On my first day on the job as President of Middle East Television, the largest Super-Station in the Middle East, I was escorted to a meeting with General Lahad, the General in command of the South Lebanese army. Our TV station covered all of Israel and all the Middle East. The station operations, however, were in a war zone…in South Lebanon. I wore a flak jacket to work and was accompanied by armed bodyguards and traveled in an armored Land Rover!
I was so excited (and terrified) to meet the general. Our station was on his property, and so any visit from our corporate executives started with a meeting with General Lahad, to bring greetings and to show respect for his protection of our station and our employees in the war zone.
After being frisked at the door to his compound, we were guided into his sunroom overlooking the Lebanon Mountains. The general was a short man with intense but kind eyes and the customary shadowy beard. His right arm was in a sling (recovering from an assassination attempt), so he extended his left hand. We sat down to wonderful Turkish coffee. He called for additional “hospitality.” Unlike my limited “American” experience with “hospitality,” where I would have expected cheese and crackers or some fruit, the server brought us a huge bowl filled with a variety of not fruit and cheese, but cigarettes!
As we sat down to talk, the windows were vibrating from the concussion of shelling happening close by in the mountains between the general’s South Lebanese Army and the Hezbollah. I was way out of my comfort zone! Anticipating the first question from the general to be complicated on so many fronts about world events, security issues in the zone regarding our operations, and the current shelling and fighting, I waited.
“Tell me about Monica Lewinsky” was the general’s first question! And so began my education about doing business in a war zone!
I know the question from General Lahad seems funny and ridiculously out of place for the setting, but it underscored for me an essential spiritual and business principle: “LEADERS DO NOT ACT IN A VACUUM”! People are watching. People are taking their cues from our actions and from the language of our leaders. In the case of heads of organizations or churches or movements or countries, the actions of leaders can be a tremendous positive and productive force or release chaos, confusion, and uncertainty among their followers.
We all deserve to look up to our leaders. We are wired that way. We cannot help ourselves. Leaders need to accept this responsibility as readily as they accept the accolades and benefits of leadership!
In the case of President Clinton’s dalliances with Ms. Lewinsky, I am sure he was not thinking that the actions in his office at the White House would have any “foreign policy implications” or that they would affect things on a world-wide scale. However, for General Lahad, who was trying to anticipate the support (or lack thereof) of world powers like the United States, the President’s actions carried far-reaching implications.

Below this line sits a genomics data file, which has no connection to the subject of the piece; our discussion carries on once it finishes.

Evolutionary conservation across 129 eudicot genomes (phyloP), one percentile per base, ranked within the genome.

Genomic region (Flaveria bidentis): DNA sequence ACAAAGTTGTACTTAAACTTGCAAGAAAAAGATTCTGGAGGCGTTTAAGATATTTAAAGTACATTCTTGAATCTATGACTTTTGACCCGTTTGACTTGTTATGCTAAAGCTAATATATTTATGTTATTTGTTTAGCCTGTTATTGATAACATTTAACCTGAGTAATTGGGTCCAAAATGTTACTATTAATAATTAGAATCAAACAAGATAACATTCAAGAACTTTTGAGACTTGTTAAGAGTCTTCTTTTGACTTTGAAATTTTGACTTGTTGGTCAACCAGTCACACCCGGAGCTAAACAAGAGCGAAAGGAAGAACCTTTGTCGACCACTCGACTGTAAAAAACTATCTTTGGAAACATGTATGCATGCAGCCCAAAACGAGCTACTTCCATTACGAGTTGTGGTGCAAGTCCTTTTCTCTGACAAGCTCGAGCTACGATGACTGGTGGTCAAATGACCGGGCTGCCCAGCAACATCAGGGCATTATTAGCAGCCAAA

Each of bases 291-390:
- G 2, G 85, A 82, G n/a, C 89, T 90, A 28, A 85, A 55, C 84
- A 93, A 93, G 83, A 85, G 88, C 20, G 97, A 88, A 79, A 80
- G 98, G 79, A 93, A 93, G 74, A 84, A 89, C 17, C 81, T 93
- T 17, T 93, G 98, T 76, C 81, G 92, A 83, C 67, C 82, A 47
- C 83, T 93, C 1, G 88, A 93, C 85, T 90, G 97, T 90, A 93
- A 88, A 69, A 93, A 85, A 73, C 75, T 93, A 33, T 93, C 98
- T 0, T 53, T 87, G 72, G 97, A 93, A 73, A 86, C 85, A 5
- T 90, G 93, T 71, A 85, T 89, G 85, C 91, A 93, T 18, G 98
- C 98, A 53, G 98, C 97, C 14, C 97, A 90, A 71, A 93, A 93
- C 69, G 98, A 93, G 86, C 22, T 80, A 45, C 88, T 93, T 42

“Would your President start a war to try to divert attention from his personal problems?” General Lahad asked. “Or would he not engage in an important supportive conflict out of fear that he would be blamed for starting an action to divert attention from his personal problems?”
A leader’s actions have a profound effect on so many people. If we are going to lead well … whether it is as the head of our household, managing a business, leading a corporation, or leading a church … we can never forget to consider the far-reaching implications of our actions, for good or for bad!
Our Savior said it best:
“Truly, truly, I tell you, no servant is greater than his master, nor is a messenger greater than the one who sent him.” (John 13:16 NIV)
Any breakdown in our society, whether at the family level, the business level, or the church level, can be traced back to a simple principle: LEADERSHIP IS ALWAYS THE PROBLEM. LEADERSHIP IS ALWAYS THE ANSWER. The destruction and chaos and disappointment that runs rampant in our world today can be traced back to faulty leadership. And without exception, faulty leadership can be traced back to selfish actions that do not consider the layers of people that will be influenced by our actions. Someone once said: “No one sins in a vacuum”. We need to lead well. We all need take responsibility for our actions and their effects on those around us.
When my brief life in this world is done, I hope and pray to be able to echo the challenging words of the Apostle Paul:
“…we have wronged no one, corrupted no one, and taken advantage of no one.” (2 Corinthians 7:2 TPT)
In his letter to the Philippian Church, Paul reminded everyone: “…in authentic humility put others first and view others as more important than yourselves. Abandon every display of selfishness. Possess a greater concern for what matters to others instead of your own interests. And consider the example that Jesus, the Anointed One, has set before us.” (Philippians 2:3,4 TPT)